The NSW government’s announcement of an additional $100 million for palliative care services across the state will benefit patients navigating the last stages of life in Lithgow, says Dr Alan Oloffs, the director of supportive and palliative care at Nepean Blue Mountains Local Health District.
“We’re looking forward to using the funds to improve services to our community, including adding two more palliative care nurses to our service,” he said.
The package also includes 300 scholarships across the state specifically for rural and regional staff to enhance their palliative care skills.
“We hope that our enhanced service will further improve access for our clients including in regional and rural areas of the Local Health District,” Dr Oloffs said.
“We know that people living in regional areas like Lithgow face the challenge of a greater distance to travel to receive specialist care in hospital.”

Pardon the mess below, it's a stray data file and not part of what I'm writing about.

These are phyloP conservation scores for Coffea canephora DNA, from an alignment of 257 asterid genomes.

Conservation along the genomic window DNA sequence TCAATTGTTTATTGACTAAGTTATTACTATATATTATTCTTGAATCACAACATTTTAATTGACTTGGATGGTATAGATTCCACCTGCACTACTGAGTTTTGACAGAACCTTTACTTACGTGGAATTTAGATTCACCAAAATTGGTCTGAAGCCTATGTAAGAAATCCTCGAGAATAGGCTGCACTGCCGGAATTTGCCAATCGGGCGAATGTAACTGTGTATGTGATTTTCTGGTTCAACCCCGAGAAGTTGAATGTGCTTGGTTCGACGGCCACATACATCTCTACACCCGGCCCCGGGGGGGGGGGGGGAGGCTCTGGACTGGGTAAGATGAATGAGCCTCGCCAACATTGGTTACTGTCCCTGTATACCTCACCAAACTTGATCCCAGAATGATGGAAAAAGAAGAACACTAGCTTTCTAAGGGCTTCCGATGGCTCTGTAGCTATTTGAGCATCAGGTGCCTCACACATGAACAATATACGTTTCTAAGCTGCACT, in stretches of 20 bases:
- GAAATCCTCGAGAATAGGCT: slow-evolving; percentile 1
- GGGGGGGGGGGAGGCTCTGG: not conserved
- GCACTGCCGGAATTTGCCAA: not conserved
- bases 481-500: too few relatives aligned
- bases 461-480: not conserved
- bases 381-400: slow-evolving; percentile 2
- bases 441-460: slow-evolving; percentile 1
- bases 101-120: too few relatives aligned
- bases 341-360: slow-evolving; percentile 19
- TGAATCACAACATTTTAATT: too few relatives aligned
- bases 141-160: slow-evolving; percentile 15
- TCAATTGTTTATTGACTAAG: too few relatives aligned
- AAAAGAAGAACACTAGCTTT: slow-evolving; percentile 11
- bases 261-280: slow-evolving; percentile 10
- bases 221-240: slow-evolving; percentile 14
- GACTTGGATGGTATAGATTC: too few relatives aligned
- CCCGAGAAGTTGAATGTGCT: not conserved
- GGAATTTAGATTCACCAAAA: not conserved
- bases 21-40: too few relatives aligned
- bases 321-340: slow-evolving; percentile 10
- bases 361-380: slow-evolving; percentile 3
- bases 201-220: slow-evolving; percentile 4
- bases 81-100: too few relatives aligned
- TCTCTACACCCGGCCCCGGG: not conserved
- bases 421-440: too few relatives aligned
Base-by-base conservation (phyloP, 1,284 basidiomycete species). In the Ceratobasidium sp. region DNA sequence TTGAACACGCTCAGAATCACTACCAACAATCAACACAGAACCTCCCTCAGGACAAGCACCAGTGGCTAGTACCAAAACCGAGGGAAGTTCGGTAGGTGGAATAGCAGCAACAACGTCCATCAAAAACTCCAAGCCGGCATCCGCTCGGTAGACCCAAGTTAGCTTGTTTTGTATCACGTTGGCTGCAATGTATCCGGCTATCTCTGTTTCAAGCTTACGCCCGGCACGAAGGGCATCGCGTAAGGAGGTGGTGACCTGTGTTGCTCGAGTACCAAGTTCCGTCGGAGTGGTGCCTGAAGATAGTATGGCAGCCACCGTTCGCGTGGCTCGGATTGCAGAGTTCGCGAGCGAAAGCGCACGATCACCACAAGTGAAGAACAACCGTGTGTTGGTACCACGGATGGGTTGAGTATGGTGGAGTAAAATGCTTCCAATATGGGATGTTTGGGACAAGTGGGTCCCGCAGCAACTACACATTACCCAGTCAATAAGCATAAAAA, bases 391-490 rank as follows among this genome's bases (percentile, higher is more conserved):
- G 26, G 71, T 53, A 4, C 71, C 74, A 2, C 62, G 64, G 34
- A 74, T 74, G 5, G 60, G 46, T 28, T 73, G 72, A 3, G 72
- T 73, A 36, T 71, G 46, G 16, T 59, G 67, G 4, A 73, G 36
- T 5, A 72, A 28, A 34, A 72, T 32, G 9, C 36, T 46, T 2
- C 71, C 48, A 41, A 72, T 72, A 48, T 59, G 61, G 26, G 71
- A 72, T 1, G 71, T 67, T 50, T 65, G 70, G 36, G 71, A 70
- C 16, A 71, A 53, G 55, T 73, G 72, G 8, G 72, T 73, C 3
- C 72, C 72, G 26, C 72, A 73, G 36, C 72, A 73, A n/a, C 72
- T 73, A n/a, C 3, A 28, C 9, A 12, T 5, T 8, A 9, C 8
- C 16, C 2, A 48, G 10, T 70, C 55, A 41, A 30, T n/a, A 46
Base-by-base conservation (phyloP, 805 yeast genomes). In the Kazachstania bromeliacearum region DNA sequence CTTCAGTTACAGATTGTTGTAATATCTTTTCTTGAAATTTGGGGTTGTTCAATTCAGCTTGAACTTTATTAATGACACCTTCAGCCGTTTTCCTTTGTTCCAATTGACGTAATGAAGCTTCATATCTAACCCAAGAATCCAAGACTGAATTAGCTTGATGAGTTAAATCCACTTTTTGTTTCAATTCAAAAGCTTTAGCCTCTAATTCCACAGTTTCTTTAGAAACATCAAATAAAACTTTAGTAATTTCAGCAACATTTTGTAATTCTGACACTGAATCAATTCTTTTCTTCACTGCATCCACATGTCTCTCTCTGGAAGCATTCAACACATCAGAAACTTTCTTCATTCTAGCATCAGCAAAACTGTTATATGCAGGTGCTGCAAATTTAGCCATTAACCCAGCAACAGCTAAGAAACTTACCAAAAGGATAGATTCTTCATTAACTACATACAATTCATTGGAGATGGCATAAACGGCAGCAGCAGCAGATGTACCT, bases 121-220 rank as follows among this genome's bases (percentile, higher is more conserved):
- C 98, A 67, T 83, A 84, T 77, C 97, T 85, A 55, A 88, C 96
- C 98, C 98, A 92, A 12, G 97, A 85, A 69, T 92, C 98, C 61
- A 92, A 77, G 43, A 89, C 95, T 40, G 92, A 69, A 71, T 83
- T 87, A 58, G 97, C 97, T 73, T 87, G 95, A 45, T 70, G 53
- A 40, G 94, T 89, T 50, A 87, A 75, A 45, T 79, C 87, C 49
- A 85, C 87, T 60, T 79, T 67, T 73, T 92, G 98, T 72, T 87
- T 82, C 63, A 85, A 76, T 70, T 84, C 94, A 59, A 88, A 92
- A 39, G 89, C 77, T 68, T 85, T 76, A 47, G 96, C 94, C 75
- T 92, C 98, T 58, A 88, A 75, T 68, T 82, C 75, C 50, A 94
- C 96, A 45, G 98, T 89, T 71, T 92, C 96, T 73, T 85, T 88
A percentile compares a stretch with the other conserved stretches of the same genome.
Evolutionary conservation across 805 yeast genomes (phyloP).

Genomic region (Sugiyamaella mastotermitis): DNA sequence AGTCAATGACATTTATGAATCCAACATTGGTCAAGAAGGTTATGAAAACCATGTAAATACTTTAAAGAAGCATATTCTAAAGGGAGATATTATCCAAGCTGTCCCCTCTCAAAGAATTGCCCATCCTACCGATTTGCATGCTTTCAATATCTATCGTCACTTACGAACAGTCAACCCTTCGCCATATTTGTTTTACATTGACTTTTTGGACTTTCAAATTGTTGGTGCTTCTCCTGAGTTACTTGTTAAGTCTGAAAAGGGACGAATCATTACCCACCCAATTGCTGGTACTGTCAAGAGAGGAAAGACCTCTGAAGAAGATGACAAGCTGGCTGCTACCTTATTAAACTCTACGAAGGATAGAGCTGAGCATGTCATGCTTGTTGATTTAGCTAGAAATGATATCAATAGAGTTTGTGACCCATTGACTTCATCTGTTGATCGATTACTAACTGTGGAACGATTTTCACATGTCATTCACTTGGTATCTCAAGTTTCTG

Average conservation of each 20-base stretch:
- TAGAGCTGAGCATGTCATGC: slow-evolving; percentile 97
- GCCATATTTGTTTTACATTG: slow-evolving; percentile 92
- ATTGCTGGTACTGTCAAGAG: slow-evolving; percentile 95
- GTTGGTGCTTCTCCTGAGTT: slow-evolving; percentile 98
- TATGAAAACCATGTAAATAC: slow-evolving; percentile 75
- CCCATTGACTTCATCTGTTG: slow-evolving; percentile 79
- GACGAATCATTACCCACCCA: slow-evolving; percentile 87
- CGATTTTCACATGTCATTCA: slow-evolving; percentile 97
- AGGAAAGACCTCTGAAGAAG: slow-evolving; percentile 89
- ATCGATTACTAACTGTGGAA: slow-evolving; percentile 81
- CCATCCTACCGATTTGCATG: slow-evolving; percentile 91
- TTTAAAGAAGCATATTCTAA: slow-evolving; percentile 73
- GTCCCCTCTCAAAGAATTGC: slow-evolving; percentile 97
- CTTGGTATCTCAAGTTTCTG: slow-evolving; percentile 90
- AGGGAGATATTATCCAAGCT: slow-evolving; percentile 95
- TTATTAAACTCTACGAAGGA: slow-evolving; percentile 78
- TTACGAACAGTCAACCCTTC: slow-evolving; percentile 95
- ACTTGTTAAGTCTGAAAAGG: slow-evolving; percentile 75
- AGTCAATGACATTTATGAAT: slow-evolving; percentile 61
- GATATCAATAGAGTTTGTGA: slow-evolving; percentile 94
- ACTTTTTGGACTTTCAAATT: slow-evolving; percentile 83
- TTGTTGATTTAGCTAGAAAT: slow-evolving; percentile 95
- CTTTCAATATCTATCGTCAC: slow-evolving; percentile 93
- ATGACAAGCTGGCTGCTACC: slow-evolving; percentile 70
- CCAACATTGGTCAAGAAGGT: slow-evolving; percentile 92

Lithgow residents currently cannot access palliative care at the local hospital. Instead palliative patients are admitted to Blue Mountains, Hawkesbury, Nepean or Springwood services. Palliative care patients can only remain at home if there are one or two people who can provide full time care.
The new package and recent expansions to supports for people dying at home in the Blue Mountains region will hopefully increase choice and quality of care for Lithgow residents.
“Care in the home is supported by the community nurse, the specialist nurse and more recently, by additional nursing provided by not-for-profit organisation Silver Chain, with the PEACH program,” Dr Olaf said.
The Palliative Care Home Support Package (PEACH) provides Lithgow residents with after-hour nurses at home in the last weeks of their life. Another end-of-life care service, the Blue Mountains Palliative Support Service expanded to Lithgow in 2013.
“The main support we give is respite to the carers and emotional and practical support for the families,” volunteer coordinator Katrina Simmons said.
Despite the tyranny of distance, Ms Simmons, said Lithgow residents tend to receive palliative care in hospital.
“The trend in Lithgow is to come into hospital to die,” she said.
“I think people aren’t aware they can die at home and that there are systems in place to support that.”